5 Feb 2012

Autism Ordure in Irish Examiner- Why Worry?

I was asked- why bother asking for a retraction and an apology for the vile Irish Examiner article by Tony Humphreys. I agree that any apology the disgraced psychologist gives would most likely be insincere. I still think it is important to contact the newspaper that opted to actually publish his outrageous and damaging piece. I want to draw attention to what this man has said, to explain clearly all the things he got wrong in his article. That his words were published in a newspaper will give them a veneer of truth and respectability to many people.

I have been in touch with a few people whose children have only recently been diagnosed with autism and who were particularly upset by the article. In those early days you are dealing with so much; coming to terms with changed expectations, the knowledge that your child faces difficulties typically developing children don't, learning about disability and your child's rights and how to navigate the complex worlds of benefits and special education. Currently it is harder than ever as cuts and reduced services make everything such a battle and people are struggling to adapt and survive. These parents have not yet developed a thick skin like those of us well accustomed to the charlatans who use autism to advance their agendas. The quacks have no regard for how they will affect people living with autism or those who love them. It can come as a shock at first when you read about how awful your life is, how damaged your children, how they are to blame for all your problems- or, with retrogrades like Tony Humphreys, how you are to blame for all their problems.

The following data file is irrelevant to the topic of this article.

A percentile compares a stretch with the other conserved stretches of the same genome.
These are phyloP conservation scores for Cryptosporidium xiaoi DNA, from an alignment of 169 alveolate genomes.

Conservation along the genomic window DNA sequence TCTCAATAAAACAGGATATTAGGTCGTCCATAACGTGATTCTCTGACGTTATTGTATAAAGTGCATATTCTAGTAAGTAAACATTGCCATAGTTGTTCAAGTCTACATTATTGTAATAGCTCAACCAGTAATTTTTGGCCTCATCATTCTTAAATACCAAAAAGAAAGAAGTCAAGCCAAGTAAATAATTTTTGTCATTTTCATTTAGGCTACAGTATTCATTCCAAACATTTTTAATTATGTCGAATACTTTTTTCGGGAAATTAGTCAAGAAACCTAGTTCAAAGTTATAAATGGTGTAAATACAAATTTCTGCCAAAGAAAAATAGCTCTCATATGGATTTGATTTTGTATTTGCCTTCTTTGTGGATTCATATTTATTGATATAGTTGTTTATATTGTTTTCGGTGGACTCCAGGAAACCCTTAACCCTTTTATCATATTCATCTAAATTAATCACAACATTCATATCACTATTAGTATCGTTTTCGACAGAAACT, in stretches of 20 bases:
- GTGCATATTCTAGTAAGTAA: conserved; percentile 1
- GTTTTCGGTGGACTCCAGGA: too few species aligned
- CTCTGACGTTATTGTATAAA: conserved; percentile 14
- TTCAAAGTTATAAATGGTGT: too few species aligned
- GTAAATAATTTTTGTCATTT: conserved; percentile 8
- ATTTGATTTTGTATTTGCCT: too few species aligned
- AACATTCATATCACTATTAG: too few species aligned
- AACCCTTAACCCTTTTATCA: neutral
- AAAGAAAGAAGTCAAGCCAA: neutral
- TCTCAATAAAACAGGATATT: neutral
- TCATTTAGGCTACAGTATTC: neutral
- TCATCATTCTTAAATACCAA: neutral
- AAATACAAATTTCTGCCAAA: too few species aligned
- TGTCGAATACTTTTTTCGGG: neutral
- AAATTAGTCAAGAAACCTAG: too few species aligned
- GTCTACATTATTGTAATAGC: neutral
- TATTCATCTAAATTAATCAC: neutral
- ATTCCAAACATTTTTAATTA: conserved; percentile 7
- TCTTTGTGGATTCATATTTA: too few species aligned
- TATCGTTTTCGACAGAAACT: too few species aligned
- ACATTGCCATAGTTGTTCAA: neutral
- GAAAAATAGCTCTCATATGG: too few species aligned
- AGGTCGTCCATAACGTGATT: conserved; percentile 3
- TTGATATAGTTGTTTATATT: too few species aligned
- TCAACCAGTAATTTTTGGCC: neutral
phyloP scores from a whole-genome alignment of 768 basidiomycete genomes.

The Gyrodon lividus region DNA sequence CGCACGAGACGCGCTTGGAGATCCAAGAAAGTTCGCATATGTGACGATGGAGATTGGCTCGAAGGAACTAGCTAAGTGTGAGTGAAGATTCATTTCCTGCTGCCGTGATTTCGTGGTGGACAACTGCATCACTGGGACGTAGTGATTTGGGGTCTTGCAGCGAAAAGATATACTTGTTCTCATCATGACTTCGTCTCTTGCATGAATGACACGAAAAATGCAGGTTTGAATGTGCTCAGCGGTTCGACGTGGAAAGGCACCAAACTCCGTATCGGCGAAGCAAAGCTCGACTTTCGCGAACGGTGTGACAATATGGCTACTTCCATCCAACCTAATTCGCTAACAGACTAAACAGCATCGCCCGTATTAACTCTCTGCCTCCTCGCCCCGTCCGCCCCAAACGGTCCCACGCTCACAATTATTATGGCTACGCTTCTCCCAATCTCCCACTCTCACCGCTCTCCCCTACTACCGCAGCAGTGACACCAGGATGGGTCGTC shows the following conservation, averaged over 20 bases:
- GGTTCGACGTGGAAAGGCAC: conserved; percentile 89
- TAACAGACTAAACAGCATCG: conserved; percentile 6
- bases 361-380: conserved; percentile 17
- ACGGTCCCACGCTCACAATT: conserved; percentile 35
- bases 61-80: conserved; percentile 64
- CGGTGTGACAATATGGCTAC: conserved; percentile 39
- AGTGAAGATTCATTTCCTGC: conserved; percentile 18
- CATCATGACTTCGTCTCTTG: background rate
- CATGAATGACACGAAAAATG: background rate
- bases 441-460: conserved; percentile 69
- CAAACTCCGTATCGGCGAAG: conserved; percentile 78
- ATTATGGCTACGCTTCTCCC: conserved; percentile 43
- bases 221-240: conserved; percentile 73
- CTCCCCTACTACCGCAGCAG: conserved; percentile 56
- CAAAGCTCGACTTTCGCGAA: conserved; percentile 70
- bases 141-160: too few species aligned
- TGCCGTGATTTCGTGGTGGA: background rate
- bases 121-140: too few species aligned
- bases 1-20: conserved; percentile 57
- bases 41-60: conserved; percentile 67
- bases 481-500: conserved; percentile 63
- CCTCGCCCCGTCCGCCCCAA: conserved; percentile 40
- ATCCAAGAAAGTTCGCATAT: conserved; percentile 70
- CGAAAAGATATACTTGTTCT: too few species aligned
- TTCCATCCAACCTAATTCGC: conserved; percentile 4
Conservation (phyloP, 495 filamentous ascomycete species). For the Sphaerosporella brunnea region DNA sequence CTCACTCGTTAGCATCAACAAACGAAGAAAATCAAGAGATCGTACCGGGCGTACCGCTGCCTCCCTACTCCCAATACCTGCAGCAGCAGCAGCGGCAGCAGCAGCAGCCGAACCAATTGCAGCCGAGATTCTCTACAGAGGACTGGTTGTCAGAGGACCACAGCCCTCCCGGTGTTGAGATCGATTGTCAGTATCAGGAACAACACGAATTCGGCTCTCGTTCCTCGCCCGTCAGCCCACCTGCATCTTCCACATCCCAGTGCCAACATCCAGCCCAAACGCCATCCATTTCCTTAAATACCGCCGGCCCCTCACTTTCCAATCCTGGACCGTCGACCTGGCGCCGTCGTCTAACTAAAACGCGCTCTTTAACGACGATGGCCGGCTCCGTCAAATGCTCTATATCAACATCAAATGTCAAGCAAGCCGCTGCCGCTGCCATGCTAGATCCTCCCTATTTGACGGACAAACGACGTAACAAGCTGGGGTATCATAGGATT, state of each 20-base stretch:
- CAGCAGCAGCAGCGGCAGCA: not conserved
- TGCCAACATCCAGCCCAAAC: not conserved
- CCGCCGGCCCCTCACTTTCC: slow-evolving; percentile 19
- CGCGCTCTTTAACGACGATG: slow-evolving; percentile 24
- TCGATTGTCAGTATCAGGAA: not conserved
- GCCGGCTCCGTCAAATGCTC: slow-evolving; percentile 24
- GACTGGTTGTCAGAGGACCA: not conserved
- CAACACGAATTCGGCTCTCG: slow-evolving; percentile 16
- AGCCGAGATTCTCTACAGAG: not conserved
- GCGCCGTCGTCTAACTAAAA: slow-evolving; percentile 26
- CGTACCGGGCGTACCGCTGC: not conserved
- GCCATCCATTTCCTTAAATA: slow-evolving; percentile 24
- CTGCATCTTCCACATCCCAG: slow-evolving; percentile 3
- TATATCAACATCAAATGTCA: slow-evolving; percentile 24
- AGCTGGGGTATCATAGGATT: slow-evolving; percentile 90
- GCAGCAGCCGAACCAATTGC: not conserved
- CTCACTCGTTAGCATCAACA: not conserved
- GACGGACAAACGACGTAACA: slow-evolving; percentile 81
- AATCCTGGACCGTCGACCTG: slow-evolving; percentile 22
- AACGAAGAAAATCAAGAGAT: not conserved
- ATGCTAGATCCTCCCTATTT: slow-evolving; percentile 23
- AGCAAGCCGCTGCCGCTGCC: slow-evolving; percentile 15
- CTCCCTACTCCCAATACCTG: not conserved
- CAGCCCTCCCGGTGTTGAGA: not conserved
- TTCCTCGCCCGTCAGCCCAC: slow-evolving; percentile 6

This article was so bad though it even hurt many of us hardened old-timers. It hurt to hear a so-called professional get it so very wrong about our families, to slander us by claiming that instead of doing our best for our child/children with a neurological condition causing developmental delay, we caused it. And we caused it by failing at the one thing that matters most to us- our parenting. He tells the world that we are cold and unloving, that we seek help for our children to avoid our own issues.
What tosh.

Now having a disabled child certainly doesn't make anyone a perfect parent. I've witnessed some bad behaviour from the parents of autistic children in my time among the online autism communities. But we're just like any other set of people, we're fallible, some good some bad and most trying our best to be good enough.

By issuing an apology, The Irish Examiner could go some way towards making ammends to all the people they have hurt.

I wrote the following to the editor:

I wish to respond to the article "Core Connection" by Tony Humphreys and published on 3 February 2012.

This article author propagates damaging and discredited ideas of autism causation. It is accepted by all professionals of repute that autism is a neurological condition associated with developmental delay. It is not, despite what Tony Humphreys professes without evidence, the result of children "defending themselves against the absence of expressed love and affection and emotional receptivity." Blaming parents causes pain to people already struggling to raise their children in a time of cut-backs and reduced services. Parents of newly diagnosed children will be especially vulnerable to these outrageous and contemptuous accusations against them.

Tony Humphreys even goes so far as to assert that the very existence of autism is not a scientific fact, an utterly ridiculous assertion. He is no brave maverick going against the tide of received wisdom, he is a mere crank. The author is either courting controversy to sell books and gain more media exposure and is using your paper to promote himself, or he is setting himself up in a new career as a provocateur columnist. Either way, he and your paper, are trampling all over the families of autistic children.